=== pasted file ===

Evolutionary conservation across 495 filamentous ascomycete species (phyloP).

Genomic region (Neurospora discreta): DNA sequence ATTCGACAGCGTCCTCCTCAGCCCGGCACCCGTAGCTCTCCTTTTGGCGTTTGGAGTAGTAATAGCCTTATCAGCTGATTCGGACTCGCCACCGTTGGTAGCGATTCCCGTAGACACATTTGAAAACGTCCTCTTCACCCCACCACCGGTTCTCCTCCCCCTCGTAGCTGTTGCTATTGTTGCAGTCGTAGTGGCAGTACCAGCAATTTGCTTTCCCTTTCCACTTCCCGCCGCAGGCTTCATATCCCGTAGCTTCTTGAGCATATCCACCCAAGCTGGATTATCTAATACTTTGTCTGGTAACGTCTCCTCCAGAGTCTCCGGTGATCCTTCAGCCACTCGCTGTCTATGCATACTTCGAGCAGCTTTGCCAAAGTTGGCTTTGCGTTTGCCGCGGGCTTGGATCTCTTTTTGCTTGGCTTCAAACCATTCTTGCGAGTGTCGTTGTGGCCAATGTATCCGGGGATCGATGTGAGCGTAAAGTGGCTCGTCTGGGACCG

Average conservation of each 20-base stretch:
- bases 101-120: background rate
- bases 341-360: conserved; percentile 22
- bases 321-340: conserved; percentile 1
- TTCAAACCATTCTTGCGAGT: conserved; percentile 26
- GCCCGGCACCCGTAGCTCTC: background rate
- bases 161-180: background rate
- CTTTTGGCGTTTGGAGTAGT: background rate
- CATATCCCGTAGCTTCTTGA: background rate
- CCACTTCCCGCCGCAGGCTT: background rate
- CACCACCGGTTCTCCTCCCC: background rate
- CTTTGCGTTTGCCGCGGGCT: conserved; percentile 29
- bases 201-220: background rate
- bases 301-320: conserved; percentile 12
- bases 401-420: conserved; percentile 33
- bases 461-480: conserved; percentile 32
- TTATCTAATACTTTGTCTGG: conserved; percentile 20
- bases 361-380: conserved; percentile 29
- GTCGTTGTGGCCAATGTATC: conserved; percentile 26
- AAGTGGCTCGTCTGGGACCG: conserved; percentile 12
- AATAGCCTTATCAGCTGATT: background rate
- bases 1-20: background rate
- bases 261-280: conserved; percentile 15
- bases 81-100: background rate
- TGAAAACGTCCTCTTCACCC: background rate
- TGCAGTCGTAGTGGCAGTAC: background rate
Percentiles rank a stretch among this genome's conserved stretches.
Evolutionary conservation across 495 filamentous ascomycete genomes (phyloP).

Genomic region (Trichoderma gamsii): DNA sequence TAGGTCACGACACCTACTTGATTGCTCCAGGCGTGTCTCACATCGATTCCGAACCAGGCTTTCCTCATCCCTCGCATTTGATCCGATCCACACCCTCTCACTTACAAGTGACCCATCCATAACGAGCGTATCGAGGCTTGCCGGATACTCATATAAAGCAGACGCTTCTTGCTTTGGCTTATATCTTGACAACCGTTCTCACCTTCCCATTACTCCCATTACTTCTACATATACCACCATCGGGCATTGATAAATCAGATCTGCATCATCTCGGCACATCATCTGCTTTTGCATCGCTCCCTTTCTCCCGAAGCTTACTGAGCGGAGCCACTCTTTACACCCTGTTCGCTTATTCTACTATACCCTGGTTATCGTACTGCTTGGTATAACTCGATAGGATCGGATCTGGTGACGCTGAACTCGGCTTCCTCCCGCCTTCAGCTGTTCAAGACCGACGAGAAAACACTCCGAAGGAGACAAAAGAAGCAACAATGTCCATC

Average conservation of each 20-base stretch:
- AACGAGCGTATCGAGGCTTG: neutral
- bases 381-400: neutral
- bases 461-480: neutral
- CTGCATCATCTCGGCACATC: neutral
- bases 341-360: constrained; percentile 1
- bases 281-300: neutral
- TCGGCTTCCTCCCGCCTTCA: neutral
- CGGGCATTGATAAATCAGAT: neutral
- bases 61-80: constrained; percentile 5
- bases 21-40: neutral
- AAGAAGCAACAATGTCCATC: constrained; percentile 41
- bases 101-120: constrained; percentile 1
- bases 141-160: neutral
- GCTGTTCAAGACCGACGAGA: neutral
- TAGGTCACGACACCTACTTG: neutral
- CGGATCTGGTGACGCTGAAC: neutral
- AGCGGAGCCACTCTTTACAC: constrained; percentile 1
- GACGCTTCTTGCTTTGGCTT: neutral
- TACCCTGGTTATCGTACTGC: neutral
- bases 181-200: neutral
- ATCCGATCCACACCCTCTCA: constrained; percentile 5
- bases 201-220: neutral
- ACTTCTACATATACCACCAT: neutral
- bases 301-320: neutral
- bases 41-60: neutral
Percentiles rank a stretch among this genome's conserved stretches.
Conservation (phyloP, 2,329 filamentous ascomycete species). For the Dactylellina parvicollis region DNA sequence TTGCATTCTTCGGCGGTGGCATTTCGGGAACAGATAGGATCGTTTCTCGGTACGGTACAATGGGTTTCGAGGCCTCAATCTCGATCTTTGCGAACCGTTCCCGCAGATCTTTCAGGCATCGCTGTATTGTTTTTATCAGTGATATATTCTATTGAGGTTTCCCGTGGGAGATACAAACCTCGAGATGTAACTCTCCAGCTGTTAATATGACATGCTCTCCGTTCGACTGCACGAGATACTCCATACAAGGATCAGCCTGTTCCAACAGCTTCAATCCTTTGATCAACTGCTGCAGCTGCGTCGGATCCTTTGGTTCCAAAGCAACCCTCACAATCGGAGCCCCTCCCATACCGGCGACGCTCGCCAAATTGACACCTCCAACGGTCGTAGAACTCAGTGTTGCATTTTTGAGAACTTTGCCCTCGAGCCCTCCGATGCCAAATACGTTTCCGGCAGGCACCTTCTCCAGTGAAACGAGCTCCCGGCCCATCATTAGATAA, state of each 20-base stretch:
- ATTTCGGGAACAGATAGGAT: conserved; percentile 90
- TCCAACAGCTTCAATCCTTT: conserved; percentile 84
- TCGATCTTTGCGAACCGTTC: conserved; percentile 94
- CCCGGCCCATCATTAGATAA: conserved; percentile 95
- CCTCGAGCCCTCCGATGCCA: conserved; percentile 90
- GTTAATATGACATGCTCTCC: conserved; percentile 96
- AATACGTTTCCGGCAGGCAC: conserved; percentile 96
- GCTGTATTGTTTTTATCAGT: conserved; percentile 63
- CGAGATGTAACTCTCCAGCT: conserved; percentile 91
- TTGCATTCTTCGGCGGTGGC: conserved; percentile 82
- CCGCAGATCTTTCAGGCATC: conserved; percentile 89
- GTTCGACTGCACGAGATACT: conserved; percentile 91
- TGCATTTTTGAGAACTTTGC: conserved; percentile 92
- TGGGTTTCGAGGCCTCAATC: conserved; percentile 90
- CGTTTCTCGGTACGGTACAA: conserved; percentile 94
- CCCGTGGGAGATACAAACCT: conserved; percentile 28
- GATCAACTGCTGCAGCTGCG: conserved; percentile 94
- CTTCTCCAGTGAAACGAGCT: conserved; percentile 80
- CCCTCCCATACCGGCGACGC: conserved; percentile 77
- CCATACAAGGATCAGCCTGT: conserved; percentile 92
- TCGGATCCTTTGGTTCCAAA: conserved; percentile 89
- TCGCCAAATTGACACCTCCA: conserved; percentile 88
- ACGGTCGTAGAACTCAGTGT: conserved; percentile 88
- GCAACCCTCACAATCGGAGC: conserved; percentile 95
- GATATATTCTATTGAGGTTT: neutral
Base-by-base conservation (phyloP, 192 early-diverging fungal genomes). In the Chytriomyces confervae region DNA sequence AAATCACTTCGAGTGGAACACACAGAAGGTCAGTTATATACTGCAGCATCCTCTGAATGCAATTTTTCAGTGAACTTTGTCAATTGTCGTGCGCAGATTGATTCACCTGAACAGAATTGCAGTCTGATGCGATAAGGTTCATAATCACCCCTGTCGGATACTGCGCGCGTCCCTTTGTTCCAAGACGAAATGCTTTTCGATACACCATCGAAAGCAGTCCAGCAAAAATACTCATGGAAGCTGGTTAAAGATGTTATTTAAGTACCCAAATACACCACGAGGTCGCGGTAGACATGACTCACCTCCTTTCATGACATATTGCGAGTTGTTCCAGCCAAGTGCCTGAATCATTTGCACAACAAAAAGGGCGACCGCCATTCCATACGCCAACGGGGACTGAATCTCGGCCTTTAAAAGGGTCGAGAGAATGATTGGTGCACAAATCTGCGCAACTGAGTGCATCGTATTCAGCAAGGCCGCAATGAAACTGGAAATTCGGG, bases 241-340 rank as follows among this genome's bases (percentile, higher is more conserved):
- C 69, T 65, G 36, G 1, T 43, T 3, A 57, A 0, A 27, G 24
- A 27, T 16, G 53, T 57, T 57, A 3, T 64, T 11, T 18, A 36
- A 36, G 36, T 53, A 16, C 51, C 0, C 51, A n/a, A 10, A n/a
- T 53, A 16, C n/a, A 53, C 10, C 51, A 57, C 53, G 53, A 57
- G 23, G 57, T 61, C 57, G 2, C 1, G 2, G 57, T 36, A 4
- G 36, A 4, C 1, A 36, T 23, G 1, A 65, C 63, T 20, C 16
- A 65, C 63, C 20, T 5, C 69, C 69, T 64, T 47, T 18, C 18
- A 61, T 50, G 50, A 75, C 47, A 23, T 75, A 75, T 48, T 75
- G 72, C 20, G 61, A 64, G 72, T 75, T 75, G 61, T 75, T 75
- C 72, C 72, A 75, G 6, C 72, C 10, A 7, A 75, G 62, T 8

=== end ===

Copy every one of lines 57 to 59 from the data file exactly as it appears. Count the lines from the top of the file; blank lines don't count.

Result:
- bases 41-60: neutral
Percentiles rank a stretch among this genome's conserved stretches.
Conservation (phyloP, 2,329 filamentous ascomycete species). For the Dactylellina parvicollis region DNA sequence TTGCATTCTTCGGCGGTGGCATTTCGGGAACAGATAGGATCGTTTCTCGGTACGGTACAATGGGTTTCGAGGCCTCAATCTCGATCTTTGCGAACCGTTCCCGCAGATCTTTCAGGCATCGCTGTATTGTTTTTATCAGTGATATATTCTATTGAGGTTTCCCGTGGGAGATACAAACCTCGAGATGTAACTCTCCAGCTGTTAATATGACATGCTCTCCGTTCGACTGCACGAGATACTCCATACAAGGATCAGCCTGTTCCAACAGCTTCAATCCTTTGATCAACTGCTGCAGCTGCGTCGGATCCTTTGGTTCCAAAGCAACCCTCACAATCGGAGCCCCTCCCATACCGGCGACGCTCGCCAAATTGACACCTCCAACGGTCGTAGAACTCAGTGTTGCATTTTTGAGAACTTTGCCCTCGAGCCCTCCGATGCCAAATACGTTTCCGGCAGGCACCTTCTCCAGTGAAACGAGCTCCCGGCCCATCATTAGATAA, state of each 20-base stretch: